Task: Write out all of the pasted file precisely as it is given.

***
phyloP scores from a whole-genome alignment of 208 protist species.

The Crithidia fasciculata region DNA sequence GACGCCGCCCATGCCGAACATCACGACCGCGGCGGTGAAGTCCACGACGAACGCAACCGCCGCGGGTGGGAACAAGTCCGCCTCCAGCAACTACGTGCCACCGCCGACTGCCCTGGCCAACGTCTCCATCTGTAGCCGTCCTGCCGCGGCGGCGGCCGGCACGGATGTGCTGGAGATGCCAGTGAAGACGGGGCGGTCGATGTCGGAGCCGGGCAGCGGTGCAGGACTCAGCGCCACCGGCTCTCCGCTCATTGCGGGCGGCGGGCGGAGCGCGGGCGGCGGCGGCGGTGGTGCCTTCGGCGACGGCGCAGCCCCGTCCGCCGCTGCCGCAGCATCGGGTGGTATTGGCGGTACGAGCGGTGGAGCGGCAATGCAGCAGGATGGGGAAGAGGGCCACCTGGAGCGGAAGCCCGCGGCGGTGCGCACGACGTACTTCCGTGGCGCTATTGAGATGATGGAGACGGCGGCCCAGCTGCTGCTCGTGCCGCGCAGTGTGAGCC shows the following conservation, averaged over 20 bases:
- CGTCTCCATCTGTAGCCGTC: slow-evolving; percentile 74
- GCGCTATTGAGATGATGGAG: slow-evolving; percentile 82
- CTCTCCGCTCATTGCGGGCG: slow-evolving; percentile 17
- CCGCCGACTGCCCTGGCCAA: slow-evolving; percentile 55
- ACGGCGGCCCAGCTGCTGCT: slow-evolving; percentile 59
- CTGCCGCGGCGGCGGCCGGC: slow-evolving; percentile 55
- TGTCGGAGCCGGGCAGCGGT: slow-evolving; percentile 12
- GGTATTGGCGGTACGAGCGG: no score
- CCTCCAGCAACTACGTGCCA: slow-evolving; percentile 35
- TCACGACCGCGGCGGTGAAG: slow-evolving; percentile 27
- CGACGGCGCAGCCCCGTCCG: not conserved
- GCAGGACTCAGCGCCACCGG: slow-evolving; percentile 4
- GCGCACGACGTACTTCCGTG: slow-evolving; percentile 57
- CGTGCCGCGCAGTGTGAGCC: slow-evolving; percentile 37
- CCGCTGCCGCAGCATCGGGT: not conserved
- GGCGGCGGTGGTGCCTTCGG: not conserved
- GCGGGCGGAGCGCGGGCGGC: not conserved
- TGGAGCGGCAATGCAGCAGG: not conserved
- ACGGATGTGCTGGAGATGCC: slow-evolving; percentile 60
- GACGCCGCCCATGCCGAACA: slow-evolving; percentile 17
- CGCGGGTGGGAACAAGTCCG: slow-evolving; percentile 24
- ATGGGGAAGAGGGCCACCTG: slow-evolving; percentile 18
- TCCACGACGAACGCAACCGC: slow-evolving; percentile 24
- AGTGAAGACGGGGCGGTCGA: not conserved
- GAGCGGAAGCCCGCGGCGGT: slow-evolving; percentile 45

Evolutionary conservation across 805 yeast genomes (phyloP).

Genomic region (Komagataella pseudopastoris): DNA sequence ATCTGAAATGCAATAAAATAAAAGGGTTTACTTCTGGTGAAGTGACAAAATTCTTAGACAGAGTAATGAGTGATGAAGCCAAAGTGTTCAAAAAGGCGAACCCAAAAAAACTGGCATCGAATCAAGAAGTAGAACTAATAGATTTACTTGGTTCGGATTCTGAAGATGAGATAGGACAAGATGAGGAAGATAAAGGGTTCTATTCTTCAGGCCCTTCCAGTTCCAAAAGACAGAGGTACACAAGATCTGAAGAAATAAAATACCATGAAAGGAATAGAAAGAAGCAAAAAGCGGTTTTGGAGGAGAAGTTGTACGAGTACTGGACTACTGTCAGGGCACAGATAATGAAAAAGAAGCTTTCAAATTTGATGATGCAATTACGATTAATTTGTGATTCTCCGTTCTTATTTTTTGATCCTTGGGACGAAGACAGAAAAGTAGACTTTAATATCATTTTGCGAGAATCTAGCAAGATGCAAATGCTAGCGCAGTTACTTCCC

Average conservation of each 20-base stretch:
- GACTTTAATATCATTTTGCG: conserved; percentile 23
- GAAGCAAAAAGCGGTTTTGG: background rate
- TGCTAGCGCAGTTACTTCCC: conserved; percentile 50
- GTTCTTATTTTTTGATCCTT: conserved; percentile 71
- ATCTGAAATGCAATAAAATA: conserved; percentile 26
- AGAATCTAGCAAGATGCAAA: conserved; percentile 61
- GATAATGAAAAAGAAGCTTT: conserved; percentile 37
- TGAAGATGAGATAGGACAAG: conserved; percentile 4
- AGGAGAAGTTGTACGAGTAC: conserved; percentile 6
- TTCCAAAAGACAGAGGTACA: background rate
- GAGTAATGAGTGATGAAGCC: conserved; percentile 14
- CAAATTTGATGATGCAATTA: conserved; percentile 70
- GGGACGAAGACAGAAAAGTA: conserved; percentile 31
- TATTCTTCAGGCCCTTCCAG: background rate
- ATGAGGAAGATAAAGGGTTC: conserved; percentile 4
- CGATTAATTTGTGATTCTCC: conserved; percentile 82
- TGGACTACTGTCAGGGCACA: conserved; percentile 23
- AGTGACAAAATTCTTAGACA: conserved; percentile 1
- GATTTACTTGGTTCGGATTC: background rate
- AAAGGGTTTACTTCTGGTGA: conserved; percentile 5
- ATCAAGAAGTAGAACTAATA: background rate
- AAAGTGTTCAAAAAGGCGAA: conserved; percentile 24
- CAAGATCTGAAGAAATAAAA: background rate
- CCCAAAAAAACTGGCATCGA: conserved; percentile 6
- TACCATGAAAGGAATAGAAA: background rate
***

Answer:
phyloP scores from a whole-genome alignment of 208 protist species.

The Crithidia fasciculata region DNA sequence GACGCCGCCCATGCCGAACATCACGACCGCGGCGGTGAAGTCCACGACGAACGCAACCGCCGCGGGTGGGAACAAGTCCGCCTCCAGCAACTACGTGCCACCGCCGACTGCCCTGGCCAACGTCTCCATCTGTAGCCGTCCTGCCGCGGCGGCGGCCGGCACGGATGTGCTGGAGATGCCAGTGAAGACGGGGCGGTCGATGTCGGAGCCGGGCAGCGGTGCAGGACTCAGCGCCACCGGCTCTCCGCTCATTGCGGGCGGCGGGCGGAGCGCGGGCGGCGGCGGCGGTGGTGCCTTCGGCGACGGCGCAGCCCCGTCCGCCGCTGCCGCAGCATCGGGTGGTATTGGCGGTACGAGCGGTGGAGCGGCAATGCAGCAGGATGGGGAAGAGGGCCACCTGGAGCGGAAGCCCGCGGCGGTGCGCACGACGTACTTCCGTGGCGCTATTGAGATGATGGAGACGGCGGCCCAGCTGCTGCTCGTGCCGCGCAGTGTGAGCC shows the following conservation, averaged over 20 bases:
- CGTCTCCATCTGTAGCCGTC: slow-evolving; percentile 74
- GCGCTATTGAGATGATGGAG: slow-evolving; percentile 82
- CTCTCCGCTCATTGCGGGCG: slow-evolving; percentile 17
- CCGCCGACTGCCCTGGCCAA: slow-evolving; percentile 55
- ACGGCGGCCCAGCTGCTGCT: slow-evolving; percentile 59
- CTGCCGCGGCGGCGGCCGGC: slow-evolving; percentile 55
- TGTCGGAGCCGGGCAGCGGT: slow-evolving; percentile 12
- GGTATTGGCGGTACGAGCGG: no score
- CCTCCAGCAACTACGTGCCA: slow-evolving; percentile 35
- TCACGACCGCGGCGGTGAAG: slow-evolving; percentile 27
- CGACGGCGCAGCCCCGTCCG: not conserved
- GCAGGACTCAGCGCCACCGG: slow-evolving; percentile 4
- GCGCACGACGTACTTCCGTG: slow-evolving; percentile 57
- CGTGCCGCGCAGTGTGAGCC: slow-evolving; percentile 37
- CCGCTGCCGCAGCATCGGGT: not conserved
- GGCGGCGGTGGTGCCTTCGG: not conserved
- GCGGGCGGAGCGCGGGCGGC: not conserved
- TGGAGCGGCAATGCAGCAGG: not conserved
- ACGGATGTGCTGGAGATGCC: slow-evolving; percentile 60
- GACGCCGCCCATGCCGAACA: slow-evolving; percentile 17
- CGCGGGTGGGAACAAGTCCG: slow-evolving; percentile 24
- ATGGGGAAGAGGGCCACCTG: slow-evolving; percentile 18
- TCCACGACGAACGCAACCGC: slow-evolving; percentile 24
- AGTGAAGACGGGGCGGTCGA: not conserved
- GAGCGGAAGCCCGCGGCGGT: slow-evolving; percentile 45

Evolutionary conservation across 805 yeast genomes (phyloP).

Genomic region (Komagataella pseudopastoris): DNA sequence ATCTGAAATGCAATAAAATAAAAGGGTTTACTTCTGGTGAAGTGACAAAATTCTTAGACAGAGTAATGAGTGATGAAGCCAAAGTGTTCAAAAAGGCGAACCCAAAAAAACTGGCATCGAATCAAGAAGTAGAACTAATAGATTTACTTGGTTCGGATTCTGAAGATGAGATAGGACAAGATGAGGAAGATAAAGGGTTCTATTCTTCAGGCCCTTCCAGTTCCAAAAGACAGAGGTACACAAGATCTGAAGAAATAAAATACCATGAAAGGAATAGAAAGAAGCAAAAAGCGGTTTTGGAGGAGAAGTTGTACGAGTACTGGACTACTGTCAGGGCACAGATAATGAAAAAGAAGCTTTCAAATTTGATGATGCAATTACGATTAATTTGTGATTCTCCGTTCTTATTTTTTGATCCTTGGGACGAAGACAGAAAAGTAGACTTTAATATCATTTTGCGAGAATCTAGCAAGATGCAAATGCTAGCGCAGTTACTTCCC

Average conservation of each 20-base stretch:
- GACTTTAATATCATTTTGCG: conserved; percentile 23
- GAAGCAAAAAGCGGTTTTGG: background rate
- TGCTAGCGCAGTTACTTCCC: conserved; percentile 50
- GTTCTTATTTTTTGATCCTT: conserved; percentile 71
- ATCTGAAATGCAATAAAATA: conserved; percentile 26
- AGAATCTAGCAAGATGCAAA: conserved; percentile 61
- GATAATGAAAAAGAAGCTTT: conserved; percentile 37
- TGAAGATGAGATAGGACAAG: conserved; percentile 4
- AGGAGAAGTTGTACGAGTAC: conserved; percentile 6
- TTCCAAAAGACAGAGGTACA: background rate
- GAGTAATGAGTGATGAAGCC: conserved; percentile 14
- CAAATTTGATGATGCAATTA: conserved; percentile 70
- GGGACGAAGACAGAAAAGTA: conserved; percentile 31
- TATTCTTCAGGCCCTTCCAG: background rate
- ATGAGGAAGATAAAGGGTTC: conserved; percentile 4
- CGATTAATTTGTGATTCTCC: conserved; percentile 82
- TGGACTACTGTCAGGGCACA: conserved; percentile 23
- AGTGACAAAATTCTTAGACA: conserved; percentile 1
- GATTTACTTGGTTCGGATTC: background rate
- AAAGGGTTTACTTCTGGTGA: conserved; percentile 5
- ATCAAGAAGTAGAACTAATA: background rate
- AAAGTGTTCAAAAAGGCGAA: conserved; percentile 24
- CAAGATCTGAAGAAATAAAA: background rate
- CCCAAAAAAACTGGCATCGA: conserved; percentile 6
- TACCATGAAAGGAATAGAAA: background rate